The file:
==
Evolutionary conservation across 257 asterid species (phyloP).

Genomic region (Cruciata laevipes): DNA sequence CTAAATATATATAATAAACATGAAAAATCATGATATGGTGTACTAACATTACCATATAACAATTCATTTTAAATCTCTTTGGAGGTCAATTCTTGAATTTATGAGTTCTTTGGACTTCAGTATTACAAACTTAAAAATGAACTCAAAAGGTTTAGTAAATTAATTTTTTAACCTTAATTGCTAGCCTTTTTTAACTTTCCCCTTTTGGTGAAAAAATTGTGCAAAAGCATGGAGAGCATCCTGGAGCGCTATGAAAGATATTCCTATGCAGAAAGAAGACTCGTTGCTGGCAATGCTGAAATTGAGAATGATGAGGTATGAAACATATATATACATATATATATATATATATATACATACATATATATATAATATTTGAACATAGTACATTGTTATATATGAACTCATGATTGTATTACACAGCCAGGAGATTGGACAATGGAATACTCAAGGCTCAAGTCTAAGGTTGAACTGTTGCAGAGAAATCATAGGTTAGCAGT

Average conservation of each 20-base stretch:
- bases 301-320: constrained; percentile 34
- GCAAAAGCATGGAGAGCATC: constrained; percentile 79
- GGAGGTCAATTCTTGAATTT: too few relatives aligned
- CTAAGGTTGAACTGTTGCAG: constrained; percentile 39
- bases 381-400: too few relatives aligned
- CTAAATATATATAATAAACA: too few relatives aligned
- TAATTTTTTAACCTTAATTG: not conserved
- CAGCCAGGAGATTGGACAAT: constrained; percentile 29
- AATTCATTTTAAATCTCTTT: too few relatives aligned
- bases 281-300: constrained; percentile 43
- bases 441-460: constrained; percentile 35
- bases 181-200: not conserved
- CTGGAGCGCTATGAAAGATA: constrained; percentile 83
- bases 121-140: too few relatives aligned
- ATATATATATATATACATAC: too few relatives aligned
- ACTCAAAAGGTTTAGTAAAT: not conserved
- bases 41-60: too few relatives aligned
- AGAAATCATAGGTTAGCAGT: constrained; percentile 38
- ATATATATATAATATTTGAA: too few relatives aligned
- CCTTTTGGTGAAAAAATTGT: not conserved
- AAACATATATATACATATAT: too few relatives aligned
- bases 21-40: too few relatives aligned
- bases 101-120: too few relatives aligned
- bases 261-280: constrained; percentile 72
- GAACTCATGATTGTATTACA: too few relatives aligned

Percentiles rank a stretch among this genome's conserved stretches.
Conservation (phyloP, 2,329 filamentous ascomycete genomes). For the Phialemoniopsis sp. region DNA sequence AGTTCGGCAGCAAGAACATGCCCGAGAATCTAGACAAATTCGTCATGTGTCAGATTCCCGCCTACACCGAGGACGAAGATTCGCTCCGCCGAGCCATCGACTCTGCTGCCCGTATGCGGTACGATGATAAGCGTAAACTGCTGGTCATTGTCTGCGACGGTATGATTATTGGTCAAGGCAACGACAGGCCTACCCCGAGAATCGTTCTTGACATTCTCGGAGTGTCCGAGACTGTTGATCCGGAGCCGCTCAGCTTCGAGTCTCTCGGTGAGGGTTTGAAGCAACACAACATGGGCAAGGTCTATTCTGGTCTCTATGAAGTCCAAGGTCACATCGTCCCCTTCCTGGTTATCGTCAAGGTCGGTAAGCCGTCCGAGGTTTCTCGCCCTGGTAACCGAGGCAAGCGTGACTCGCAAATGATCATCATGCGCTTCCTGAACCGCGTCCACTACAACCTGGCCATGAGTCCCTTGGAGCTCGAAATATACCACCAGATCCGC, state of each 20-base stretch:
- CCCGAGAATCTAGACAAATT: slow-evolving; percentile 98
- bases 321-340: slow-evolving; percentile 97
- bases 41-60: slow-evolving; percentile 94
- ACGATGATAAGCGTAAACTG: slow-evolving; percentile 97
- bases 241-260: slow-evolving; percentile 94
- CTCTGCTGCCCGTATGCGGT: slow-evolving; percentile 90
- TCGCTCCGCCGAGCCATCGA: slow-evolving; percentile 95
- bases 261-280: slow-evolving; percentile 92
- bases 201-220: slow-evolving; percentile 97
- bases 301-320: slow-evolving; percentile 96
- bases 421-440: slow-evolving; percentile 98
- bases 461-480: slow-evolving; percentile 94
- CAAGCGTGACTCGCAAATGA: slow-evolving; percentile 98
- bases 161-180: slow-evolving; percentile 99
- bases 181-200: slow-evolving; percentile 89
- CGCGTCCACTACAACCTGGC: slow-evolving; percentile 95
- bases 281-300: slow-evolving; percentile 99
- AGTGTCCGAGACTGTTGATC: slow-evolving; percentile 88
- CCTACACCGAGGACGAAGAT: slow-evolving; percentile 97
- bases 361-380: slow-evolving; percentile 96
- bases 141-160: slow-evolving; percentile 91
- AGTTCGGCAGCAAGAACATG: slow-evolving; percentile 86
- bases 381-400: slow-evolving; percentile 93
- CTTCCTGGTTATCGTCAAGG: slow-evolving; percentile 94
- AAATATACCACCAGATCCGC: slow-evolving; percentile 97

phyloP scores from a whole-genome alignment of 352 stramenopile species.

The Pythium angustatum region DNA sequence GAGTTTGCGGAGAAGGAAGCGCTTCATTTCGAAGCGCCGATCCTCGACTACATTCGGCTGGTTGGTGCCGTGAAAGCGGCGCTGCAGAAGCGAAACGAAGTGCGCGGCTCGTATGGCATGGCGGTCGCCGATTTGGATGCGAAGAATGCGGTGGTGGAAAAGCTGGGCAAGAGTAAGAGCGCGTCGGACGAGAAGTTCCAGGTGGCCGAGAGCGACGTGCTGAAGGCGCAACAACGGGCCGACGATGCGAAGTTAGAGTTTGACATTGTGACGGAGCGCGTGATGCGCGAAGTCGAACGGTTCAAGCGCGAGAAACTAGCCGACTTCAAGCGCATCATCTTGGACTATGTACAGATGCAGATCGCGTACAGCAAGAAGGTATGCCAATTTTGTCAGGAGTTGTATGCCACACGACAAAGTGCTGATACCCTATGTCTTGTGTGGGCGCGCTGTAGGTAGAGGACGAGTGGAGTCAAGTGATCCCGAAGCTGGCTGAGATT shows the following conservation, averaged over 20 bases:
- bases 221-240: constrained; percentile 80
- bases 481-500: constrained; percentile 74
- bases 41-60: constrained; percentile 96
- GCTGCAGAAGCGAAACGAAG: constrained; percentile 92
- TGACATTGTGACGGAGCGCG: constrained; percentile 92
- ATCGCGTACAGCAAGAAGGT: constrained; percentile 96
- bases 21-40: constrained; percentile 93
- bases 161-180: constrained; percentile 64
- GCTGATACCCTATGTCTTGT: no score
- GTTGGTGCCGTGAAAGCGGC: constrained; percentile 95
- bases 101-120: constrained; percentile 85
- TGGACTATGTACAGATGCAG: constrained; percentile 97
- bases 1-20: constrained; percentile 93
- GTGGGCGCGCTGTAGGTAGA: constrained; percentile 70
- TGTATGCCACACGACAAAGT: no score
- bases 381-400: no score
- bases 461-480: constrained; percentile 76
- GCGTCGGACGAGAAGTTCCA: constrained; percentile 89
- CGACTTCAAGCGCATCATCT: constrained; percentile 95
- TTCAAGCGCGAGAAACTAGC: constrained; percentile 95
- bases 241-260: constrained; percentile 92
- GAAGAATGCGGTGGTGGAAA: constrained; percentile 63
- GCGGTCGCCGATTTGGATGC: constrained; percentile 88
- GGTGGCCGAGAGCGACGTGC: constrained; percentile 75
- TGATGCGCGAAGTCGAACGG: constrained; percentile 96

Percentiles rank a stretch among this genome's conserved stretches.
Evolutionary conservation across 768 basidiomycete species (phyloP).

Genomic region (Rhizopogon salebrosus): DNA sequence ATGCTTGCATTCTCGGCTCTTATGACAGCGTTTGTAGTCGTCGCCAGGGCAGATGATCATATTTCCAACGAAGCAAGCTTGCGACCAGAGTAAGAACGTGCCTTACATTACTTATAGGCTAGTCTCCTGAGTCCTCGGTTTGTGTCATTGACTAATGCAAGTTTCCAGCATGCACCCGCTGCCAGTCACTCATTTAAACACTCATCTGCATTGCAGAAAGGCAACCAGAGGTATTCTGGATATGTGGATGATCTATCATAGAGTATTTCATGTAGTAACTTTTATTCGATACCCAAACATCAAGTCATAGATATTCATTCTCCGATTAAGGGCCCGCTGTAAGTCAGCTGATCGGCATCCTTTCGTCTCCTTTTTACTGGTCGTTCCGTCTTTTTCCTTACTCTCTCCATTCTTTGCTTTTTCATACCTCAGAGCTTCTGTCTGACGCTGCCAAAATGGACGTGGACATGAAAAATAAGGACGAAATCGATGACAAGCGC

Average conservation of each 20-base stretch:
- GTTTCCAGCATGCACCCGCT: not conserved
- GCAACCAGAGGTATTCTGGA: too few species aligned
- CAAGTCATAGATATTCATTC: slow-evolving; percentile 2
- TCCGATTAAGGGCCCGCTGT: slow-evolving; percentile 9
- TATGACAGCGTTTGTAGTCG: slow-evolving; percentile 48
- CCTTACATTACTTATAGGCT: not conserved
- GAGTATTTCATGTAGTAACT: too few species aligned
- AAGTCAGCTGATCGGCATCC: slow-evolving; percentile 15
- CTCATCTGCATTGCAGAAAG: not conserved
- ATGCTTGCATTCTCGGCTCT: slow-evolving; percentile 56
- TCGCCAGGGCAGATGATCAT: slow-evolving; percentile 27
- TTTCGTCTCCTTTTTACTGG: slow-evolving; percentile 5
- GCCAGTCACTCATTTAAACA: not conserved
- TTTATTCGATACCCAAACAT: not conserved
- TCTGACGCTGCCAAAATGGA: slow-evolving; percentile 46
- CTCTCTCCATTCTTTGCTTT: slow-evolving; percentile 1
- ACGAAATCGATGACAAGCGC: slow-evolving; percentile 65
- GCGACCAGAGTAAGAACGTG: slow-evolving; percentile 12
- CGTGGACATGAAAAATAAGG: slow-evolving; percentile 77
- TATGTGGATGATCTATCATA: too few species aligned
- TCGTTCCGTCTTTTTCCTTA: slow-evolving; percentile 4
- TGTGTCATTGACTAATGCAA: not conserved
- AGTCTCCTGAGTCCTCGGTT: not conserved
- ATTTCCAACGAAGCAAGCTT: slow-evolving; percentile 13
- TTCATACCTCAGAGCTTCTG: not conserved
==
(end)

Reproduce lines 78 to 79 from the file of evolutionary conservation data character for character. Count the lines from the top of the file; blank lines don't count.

- bases 241-260: constrained; percentile 92
- GAAGAATGCGGTGGTGGAAA: constrained; percentile 63